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Chronograph 6.85 Giveaway

Giveaway of the day — Chronograph 6.85

Chronograph is a simple utility that synchronizes your computer’s internal clock to the atomic time.
$19.95 EXPIRED
User rating: 165 32 comments

Chronograph 6.85 was available as a giveaway on March 30, 2015!

Today Giveaway of the Day
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Are you sure your computer clock always shows the current time? Because if it doesn’t the consequences might be much worse than just a messed up personal schedule. Contrary to what you might think, showing time to a user is not the most important function of a computer clock. This clock is also used for many critical system processes like creating files and managing programs execution. That’s why incorrect time can cause various problems from mere wrong time stamps in your e-mail to total inability to boot the system in the worst case scenario.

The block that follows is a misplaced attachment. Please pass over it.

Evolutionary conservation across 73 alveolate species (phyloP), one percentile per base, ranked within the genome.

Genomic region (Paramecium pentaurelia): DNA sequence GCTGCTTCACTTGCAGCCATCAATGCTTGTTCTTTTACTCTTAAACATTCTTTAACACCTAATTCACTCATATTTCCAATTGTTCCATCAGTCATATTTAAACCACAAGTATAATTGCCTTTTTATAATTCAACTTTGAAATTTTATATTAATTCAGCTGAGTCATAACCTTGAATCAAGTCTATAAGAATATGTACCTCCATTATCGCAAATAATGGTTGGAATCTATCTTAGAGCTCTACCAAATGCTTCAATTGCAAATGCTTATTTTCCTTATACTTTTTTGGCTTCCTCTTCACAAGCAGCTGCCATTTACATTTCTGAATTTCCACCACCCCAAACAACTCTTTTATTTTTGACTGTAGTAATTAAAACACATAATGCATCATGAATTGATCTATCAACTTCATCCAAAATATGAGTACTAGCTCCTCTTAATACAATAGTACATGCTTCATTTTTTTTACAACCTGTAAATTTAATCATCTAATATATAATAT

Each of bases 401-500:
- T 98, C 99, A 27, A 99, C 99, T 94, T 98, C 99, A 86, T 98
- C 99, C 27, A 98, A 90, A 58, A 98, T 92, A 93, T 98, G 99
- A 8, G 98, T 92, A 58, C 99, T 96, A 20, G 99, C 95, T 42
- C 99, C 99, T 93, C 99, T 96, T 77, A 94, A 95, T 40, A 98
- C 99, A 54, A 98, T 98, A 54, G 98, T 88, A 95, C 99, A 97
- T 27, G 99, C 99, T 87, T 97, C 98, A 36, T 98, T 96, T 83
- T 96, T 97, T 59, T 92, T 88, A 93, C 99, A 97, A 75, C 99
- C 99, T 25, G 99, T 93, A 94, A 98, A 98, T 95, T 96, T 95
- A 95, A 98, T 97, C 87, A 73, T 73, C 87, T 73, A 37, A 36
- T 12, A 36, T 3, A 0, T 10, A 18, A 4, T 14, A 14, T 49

A typical computer clock is very often inaccurate, and you have to set the time frequently. This can be rather annoying. So, use Chronograph to keep your time synchronized to the atomic clock servers of the US National Institute of Standards and Technology. Chronograph does its job automatically with an accuracy of a fraction of a second. Keep your computer stable and reliable, download Chronograph now!

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System Requirements:

Windows 95/ 98/ ME/ NT/ 2000/ XP/ 2003 Server/ 7/ 8/ 8.1; About 4 MB of disk space; Internet connection.





File Size:

9.13 MB



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Comments on Chronograph 6.85

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Please add a comment explaining the reason behind your vote.

I figured it out. Sorry.

Reply   |   Comment by Ken  –  8 years ago  –  Did you find this comment useful? yes | no (-2)

The national standards laboratories of most countries operate their own time servers, so if you are being pedantic and want best accuracy, choose the time server appropriate to your country.